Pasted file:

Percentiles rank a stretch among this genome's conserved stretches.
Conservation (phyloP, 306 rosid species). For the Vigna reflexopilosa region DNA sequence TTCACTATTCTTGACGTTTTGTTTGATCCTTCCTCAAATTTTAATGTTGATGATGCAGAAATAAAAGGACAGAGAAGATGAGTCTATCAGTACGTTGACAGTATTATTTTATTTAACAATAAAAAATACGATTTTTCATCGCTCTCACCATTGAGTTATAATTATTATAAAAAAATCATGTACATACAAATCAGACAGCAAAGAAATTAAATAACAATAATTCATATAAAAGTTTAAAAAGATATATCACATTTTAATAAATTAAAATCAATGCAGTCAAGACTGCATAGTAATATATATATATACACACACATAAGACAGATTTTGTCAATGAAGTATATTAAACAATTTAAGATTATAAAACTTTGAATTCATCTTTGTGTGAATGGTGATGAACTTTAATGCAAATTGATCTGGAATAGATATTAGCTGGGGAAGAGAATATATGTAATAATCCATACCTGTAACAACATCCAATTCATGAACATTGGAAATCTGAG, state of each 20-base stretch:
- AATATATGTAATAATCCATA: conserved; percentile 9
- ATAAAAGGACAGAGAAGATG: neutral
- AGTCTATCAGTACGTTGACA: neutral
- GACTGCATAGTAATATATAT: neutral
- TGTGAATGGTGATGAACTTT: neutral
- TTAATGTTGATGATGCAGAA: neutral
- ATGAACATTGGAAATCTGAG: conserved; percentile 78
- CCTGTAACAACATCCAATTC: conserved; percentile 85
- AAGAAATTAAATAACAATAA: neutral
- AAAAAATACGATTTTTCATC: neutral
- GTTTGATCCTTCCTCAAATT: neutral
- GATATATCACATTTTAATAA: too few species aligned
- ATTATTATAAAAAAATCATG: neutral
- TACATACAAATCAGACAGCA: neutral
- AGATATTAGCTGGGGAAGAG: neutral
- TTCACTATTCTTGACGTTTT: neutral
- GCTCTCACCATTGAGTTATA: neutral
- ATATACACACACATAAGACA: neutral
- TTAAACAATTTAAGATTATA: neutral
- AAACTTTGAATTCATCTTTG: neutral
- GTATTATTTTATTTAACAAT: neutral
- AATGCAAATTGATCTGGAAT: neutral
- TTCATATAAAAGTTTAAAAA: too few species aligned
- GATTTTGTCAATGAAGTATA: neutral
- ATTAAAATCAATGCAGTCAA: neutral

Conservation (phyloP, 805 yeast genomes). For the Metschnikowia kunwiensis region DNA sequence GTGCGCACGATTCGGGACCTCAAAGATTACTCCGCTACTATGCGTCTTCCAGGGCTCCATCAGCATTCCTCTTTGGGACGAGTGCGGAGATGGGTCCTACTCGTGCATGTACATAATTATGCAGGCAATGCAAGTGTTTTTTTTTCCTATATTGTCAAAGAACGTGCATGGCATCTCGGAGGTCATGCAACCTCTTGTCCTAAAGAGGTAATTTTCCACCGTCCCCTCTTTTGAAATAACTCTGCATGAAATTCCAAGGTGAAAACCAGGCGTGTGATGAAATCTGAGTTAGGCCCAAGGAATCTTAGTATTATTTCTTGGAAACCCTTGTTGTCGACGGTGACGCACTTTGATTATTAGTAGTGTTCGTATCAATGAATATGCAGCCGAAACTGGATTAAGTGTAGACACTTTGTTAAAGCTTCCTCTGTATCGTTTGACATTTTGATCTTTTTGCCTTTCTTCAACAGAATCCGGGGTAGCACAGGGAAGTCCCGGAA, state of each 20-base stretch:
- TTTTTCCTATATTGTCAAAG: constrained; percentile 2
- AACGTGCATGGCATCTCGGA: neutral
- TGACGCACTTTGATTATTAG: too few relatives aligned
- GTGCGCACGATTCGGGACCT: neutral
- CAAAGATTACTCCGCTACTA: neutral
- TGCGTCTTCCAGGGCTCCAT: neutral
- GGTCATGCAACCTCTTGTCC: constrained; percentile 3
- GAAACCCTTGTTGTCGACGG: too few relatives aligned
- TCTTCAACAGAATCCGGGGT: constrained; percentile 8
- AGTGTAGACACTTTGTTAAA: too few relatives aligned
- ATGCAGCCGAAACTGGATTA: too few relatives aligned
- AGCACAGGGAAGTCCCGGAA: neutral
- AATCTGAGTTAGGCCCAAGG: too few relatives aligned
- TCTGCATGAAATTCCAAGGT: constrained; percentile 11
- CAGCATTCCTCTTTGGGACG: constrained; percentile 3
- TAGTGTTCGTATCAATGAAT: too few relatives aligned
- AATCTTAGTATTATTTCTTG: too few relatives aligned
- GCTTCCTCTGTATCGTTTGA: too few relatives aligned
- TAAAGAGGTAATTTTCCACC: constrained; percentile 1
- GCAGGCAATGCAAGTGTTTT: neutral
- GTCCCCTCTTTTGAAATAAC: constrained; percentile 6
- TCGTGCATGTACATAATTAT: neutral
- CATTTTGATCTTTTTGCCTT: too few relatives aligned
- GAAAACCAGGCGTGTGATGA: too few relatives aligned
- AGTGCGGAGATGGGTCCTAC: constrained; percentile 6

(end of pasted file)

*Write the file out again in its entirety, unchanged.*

Percentiles rank a stretch among this genome's conserved stretches.
Conservation (phyloP, 306 rosid species). For the Vigna reflexopilosa region DNA sequence TTCACTATTCTTGACGTTTTGTTTGATCCTTCCTCAAATTTTAATGTTGATGATGCAGAAATAAAAGGACAGAGAAGATGAGTCTATCAGTACGTTGACAGTATTATTTTATTTAACAATAAAAAATACGATTTTTCATCGCTCTCACCATTGAGTTATAATTATTATAAAAAAATCATGTACATACAAATCAGACAGCAAAGAAATTAAATAACAATAATTCATATAAAAGTTTAAAAAGATATATCACATTTTAATAAATTAAAATCAATGCAGTCAAGACTGCATAGTAATATATATATATACACACACATAAGACAGATTTTGTCAATGAAGTATATTAAACAATTTAAGATTATAAAACTTTGAATTCATCTTTGTGTGAATGGTGATGAACTTTAATGCAAATTGATCTGGAATAGATATTAGCTGGGGAAGAGAATATATGTAATAATCCATACCTGTAACAACATCCAATTCATGAACATTGGAAATCTGAG, state of each 20-base stretch:
- AATATATGTAATAATCCATA: conserved; percentile 9
- ATAAAAGGACAGAGAAGATG: neutral
- AGTCTATCAGTACGTTGACA: neutral
- GACTGCATAGTAATATATAT: neutral
- TGTGAATGGTGATGAACTTT: neutral
- TTAATGTTGATGATGCAGAA: neutral
- ATGAACATTGGAAATCTGAG: conserved; percentile 78
- CCTGTAACAACATCCAATTC: conserved; percentile 85
- AAGAAATTAAATAACAATAA: neutral
- AAAAAATACGATTTTTCATC: neutral
- GTTTGATCCTTCCTCAAATT: neutral
- GATATATCACATTTTAATAA: too few species aligned
- ATTATTATAAAAAAATCATG: neutral
- TACATACAAATCAGACAGCA: neutral
- AGATATTAGCTGGGGAAGAG: neutral
- TTCACTATTCTTGACGTTTT: neutral
- GCTCTCACCATTGAGTTATA: neutral
- ATATACACACACATAAGACA: neutral
- TTAAACAATTTAAGATTATA: neutral
- AAACTTTGAATTCATCTTTG: neutral
- GTATTATTTTATTTAACAAT: neutral
- AATGCAAATTGATCTGGAAT: neutral
- TTCATATAAAAGTTTAAAAA: too few species aligned
- GATTTTGTCAATGAAGTATA: neutral
- ATTAAAATCAATGCAGTCAA: neutral

Conservation (phyloP, 805 yeast genomes). For the Metschnikowia kunwiensis region DNA sequence GTGCGCACGATTCGGGACCTCAAAGATTACTCCGCTACTATGCGTCTTCCAGGGCTCCATCAGCATTCCTCTTTGGGACGAGTGCGGAGATGGGTCCTACTCGTGCATGTACATAATTATGCAGGCAATGCAAGTGTTTTTTTTTCCTATATTGTCAAAGAACGTGCATGGCATCTCGGAGGTCATGCAACCTCTTGTCCTAAAGAGGTAATTTTCCACCGTCCCCTCTTTTGAAATAACTCTGCATGAAATTCCAAGGTGAAAACCAGGCGTGTGATGAAATCTGAGTTAGGCCCAAGGAATCTTAGTATTATTTCTTGGAAACCCTTGTTGTCGACGGTGACGCACTTTGATTATTAGTAGTGTTCGTATCAATGAATATGCAGCCGAAACTGGATTAAGTGTAGACACTTTGTTAAAGCTTCCTCTGTATCGTTTGACATTTTGATCTTTTTGCCTTTCTTCAACAGAATCCGGGGTAGCACAGGGAAGTCCCGGAA, state of each 20-base stretch:
- TTTTTCCTATATTGTCAAAG: constrained; percentile 2
- AACGTGCATGGCATCTCGGA: neutral
- TGACGCACTTTGATTATTAG: too few relatives aligned
- GTGCGCACGATTCGGGACCT: neutral
- CAAAGATTACTCCGCTACTA: neutral
- TGCGTCTTCCAGGGCTCCAT: neutral
- GGTCATGCAACCTCTTGTCC: constrained; percentile 3
- GAAACCCTTGTTGTCGACGG: too few relatives aligned
- TCTTCAACAGAATCCGGGGT: constrained; percentile 8
- AGTGTAGACACTTTGTTAAA: too few relatives aligned
- ATGCAGCCGAAACTGGATTA: too few relatives aligned
- AGCACAGGGAAGTCCCGGAA: neutral
- AATCTGAGTTAGGCCCAAGG: too few relatives aligned
- TCTGCATGAAATTCCAAGGT: constrained; percentile 11
- CAGCATTCCTCTTTGGGACG: constrained; percentile 3
- TAGTGTTCGTATCAATGAAT: too few relatives aligned
- AATCTTAGTATTATTTCTTG: too few relatives aligned
- GCTTCCTCTGTATCGTTTGA: too few relatives aligned
- TAAAGAGGTAATTTTCCACC: constrained; percentile 1
- GCAGGCAATGCAAGTGTTTT: neutral
- GTCCCCTCTTTTGAAATAAC: constrained; percentile 6
- TCGTGCATGTACATAATTAT: neutral
- CATTTTGATCTTTTTGCCTT: too few relatives aligned
- GAAAACCAGGCGTGTGATGA: too few relatives aligned
- AGTGCGGAGATGGGTCCTAC: constrained; percentile 6